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Badger cull: Inhumane and ineffective or a necessary evil?

By This is Somerset  |  Posted: September 11, 2012

Save Badgers 2

The Stroud Labour Party hold a stall to encourage people to sign an anti badger cull petition, August 2010

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Animal conservationists are staging a badger cull rally in Bristol this afternoon, demonstrating their opposition towards the proposed killing of the creatures in Somerset and Gloucestershire.

The Stop the Cull rally on College Green, organised by the Badger Trust, is due to be attended by Queen guitarist Brian May and the chief executive of the RSPCA.

But what is the cull about and why are animal conservationists battling against it?

The basics

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In December 2011 plans were announced for controlled culling to be carried out by groups of farmers and landowners, initially in Gloucestershire and Somerset, to try to curb the spread of bovine tuberculosis (bTB) in cattle.

The announcement followed consultations in 2010 and 2011.

The pilot study will assess the effectiveness (in terms of badger removal), humaneness and safety of controlled shooting.

Bovine tuberculosis is an infectious disease of cattle, caused by the bacterium Mycobacterium bovis (M. bovis).

While bTB is predominantly a disease of cattle, it can affect a range of species. Defra maintains “there is a significant reservoir of infection in badgers. The disease is transmitted between cattle, between badgers, and between the two species”.

It is also a zoonotic disease, which means it can be transmitted from infected animals to people, where it causes a condition very similar to human TB.

However, according to the Department the Environment, Food and Rural Affairs (Defra), “the risk of people contracting bovine TB from cattle in Great Britain is currently considered very low”.

The Government says Bovine TB costs the UK more than £100m per year, and that culling will help combat the disease.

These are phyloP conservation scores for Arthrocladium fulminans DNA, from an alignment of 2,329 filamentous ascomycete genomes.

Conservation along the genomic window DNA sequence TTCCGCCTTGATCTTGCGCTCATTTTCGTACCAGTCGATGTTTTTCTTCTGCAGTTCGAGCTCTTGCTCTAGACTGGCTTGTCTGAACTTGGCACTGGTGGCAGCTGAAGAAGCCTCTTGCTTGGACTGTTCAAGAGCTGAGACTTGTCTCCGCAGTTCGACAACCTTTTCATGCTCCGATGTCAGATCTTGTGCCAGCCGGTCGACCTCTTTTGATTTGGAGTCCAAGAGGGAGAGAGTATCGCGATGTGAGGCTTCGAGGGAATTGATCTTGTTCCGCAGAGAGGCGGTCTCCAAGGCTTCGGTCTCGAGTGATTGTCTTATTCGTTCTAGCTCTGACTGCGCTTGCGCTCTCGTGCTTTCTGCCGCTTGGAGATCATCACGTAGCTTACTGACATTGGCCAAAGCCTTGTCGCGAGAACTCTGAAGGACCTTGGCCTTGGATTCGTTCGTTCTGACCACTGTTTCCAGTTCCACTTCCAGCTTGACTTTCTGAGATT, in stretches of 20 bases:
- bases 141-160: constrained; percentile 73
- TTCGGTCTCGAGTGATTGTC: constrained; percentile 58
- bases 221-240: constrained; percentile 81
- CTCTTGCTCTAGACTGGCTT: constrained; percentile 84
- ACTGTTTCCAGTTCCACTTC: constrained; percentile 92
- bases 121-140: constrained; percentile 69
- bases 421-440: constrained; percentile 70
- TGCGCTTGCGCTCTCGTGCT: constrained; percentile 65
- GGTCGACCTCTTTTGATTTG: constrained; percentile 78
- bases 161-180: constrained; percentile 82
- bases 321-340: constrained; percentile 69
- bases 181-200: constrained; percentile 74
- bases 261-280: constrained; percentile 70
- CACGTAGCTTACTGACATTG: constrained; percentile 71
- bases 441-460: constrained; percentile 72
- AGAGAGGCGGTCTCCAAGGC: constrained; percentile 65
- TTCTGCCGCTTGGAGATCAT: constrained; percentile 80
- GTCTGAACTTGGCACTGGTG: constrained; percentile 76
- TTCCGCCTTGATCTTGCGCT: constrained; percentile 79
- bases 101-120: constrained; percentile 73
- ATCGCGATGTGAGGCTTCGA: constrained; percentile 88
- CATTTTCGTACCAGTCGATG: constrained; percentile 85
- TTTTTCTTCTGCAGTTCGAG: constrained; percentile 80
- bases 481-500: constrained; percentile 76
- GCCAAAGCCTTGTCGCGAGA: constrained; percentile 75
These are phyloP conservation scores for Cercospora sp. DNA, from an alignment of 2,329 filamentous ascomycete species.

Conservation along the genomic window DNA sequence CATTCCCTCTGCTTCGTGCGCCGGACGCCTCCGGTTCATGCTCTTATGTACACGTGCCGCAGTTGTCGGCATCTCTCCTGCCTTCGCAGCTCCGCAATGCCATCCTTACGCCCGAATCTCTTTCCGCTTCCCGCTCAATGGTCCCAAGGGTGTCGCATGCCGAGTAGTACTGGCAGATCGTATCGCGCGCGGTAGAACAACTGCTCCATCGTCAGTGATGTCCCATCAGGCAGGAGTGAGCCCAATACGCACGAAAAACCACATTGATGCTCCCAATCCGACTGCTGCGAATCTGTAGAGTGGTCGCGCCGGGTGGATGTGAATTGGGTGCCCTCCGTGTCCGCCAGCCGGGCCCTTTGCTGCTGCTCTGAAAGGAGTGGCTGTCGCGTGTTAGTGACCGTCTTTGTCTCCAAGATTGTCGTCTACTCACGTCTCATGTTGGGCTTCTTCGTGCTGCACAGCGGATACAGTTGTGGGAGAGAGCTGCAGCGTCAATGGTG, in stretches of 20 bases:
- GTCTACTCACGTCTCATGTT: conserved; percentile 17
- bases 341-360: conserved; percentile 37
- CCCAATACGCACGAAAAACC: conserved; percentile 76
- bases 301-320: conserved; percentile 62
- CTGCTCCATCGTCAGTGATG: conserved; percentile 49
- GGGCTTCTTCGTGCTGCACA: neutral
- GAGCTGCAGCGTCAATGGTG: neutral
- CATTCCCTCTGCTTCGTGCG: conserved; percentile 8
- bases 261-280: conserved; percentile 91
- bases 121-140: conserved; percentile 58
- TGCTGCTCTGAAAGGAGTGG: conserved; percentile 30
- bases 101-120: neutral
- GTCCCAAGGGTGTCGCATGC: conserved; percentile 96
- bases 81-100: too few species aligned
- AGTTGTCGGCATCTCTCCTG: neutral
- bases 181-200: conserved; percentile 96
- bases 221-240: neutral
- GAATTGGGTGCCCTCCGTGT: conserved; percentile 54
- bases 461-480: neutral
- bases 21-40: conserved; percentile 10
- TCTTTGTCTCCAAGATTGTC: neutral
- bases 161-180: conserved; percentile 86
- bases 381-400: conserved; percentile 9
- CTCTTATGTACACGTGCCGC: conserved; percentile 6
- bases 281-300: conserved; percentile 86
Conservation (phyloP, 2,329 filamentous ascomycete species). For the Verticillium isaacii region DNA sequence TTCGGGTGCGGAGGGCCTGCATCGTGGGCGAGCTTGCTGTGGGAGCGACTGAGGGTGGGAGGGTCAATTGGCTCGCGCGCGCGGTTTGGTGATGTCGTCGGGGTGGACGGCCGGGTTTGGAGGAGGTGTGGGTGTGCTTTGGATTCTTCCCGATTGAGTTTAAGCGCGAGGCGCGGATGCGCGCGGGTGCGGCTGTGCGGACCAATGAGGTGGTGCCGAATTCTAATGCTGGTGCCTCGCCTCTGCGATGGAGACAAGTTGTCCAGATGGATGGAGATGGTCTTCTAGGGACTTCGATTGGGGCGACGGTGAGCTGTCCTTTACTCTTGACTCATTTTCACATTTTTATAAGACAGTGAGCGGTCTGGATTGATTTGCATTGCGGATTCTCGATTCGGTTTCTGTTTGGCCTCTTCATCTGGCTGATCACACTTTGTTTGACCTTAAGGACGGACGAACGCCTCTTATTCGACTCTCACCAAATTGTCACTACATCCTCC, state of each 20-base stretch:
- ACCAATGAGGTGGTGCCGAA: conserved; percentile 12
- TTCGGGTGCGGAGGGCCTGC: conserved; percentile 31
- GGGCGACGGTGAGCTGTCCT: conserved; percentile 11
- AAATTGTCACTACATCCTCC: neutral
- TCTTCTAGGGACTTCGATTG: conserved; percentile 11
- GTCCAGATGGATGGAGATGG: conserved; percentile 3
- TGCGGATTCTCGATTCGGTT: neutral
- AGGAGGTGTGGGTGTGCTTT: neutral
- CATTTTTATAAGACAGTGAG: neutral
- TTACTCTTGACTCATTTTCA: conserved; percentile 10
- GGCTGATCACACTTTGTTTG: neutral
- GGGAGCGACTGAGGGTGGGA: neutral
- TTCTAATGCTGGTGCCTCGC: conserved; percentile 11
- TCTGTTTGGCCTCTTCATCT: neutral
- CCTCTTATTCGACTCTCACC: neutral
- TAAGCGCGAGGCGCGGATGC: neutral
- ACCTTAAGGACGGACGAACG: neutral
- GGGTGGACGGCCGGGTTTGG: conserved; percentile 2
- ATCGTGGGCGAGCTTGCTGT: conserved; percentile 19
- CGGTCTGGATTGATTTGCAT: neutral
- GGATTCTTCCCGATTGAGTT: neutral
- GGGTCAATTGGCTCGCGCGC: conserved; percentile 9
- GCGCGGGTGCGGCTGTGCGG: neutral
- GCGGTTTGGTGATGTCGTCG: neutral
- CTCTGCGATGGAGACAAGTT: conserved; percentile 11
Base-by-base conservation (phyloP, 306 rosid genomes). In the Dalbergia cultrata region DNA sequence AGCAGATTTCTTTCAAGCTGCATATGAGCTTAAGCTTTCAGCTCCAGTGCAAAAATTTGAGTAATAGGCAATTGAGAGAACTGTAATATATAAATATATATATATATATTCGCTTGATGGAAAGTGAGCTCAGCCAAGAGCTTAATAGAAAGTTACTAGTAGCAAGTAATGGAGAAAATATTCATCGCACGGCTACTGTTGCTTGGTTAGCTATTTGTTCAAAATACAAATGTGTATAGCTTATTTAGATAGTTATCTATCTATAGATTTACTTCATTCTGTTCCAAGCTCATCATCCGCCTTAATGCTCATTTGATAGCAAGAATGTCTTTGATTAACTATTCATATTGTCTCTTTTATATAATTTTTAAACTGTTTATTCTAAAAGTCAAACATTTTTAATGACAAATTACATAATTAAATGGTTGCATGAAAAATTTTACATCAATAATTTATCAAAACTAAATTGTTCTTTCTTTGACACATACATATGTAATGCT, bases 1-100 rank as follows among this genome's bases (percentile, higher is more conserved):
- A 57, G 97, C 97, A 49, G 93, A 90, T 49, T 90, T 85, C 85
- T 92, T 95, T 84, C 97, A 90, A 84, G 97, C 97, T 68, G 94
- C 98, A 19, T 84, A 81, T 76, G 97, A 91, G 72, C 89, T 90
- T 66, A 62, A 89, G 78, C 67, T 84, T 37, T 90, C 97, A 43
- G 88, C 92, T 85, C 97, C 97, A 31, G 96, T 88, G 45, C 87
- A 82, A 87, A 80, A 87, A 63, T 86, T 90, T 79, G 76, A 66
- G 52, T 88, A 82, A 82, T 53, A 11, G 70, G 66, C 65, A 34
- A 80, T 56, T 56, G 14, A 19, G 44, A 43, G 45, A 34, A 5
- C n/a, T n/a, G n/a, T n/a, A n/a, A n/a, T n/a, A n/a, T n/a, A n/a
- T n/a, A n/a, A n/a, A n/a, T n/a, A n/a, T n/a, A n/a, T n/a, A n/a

In July this year the Badger Trust saw its legal bid to block the badger cull fail in the High Court.

In terms of the cull itself, the government cull areas must be at least 150 sq km in size, and the groups of landowners and farmers applying to cull must show they can access at least 70 per cent of the land.

Licences will be issued by Natural England under the Protection of Badgers Act 1992.

The groups will employ trained marksmen to shoot the badgers as they roam - so-called "free-shooting".

The effectiveness of free-shooting badgers has never been studied. The Randomised Badger Culling Trial (RBCT), a study from which the Government draws many of its arguments, badgers were trapped in cages and then shot.

The Badger Trust has pointed out that if free-shooting proves ineffective, farmers may have to resort to trapping, which would increase costs approximately ten-fold.

The Government’s point of view

The Government maintains “Bovine TB is the most pressing animal health problem in England. The annual number (and incidence) of herds infected with TB in England has been on a slowly rising trend for some 25 years.”

Even the League Against Cruel Sports, which opposes the cull, acknowledges: “The disease has a devastating effect on farmers and tens of thousands of cattle are slaughtered each year as a result.”

The Government claims it must intervene to tackle bovine TB in order to protect the health of the public; protect and promote the health and welfare of animals; and meet its international (in particular EU) and domestic legal commitments.

According to the Government, “maintaining the current approach focusing mainly on cattle measures is not sufficient. This approach would incur ever-increasing costs to Government (and therefore the taxpayer), and place increasing costs and burdens on farmers, making it more difficult for farm businesses to remain viable”.

It maintains culling is the best way forward, because “A proactive, controlled cull of badgers has the potential to reduce bovine TB in cattle by reducing the number of infected badgers, thus reducing the rate of transmission of the disease to cattle”.

The Government bases its theory on the Randomised Badger Culling Trial (RBCT), a £50m Government-funded scientific study carried out between 1998 and 2006, which it claims “demonstrates conclusively that badgers contribute significantly to bovine TB in cattle”.

Detailing its policy on bTB, the Government says: “The scientific evidence from the RBCT suggests that proactive badger culling, done on a sufficient geographical scale, in a widespread, coordinated and efficient way, and over a sustained period of time of at least four years, will reduce the incidence of bovine TB in cattle in high incidence areas.”

The National Farmers’ Union (NFU) has repeatedly called for a badger cull. Its director of policy Martin Haworth said in June: “We must remember that no other country in the world has ever tackled TB successfully without also controlling TB in its wildlife reservoir, and this is why the NFU fully supports the two badger control pilot areas as part of the Government s science-led policy.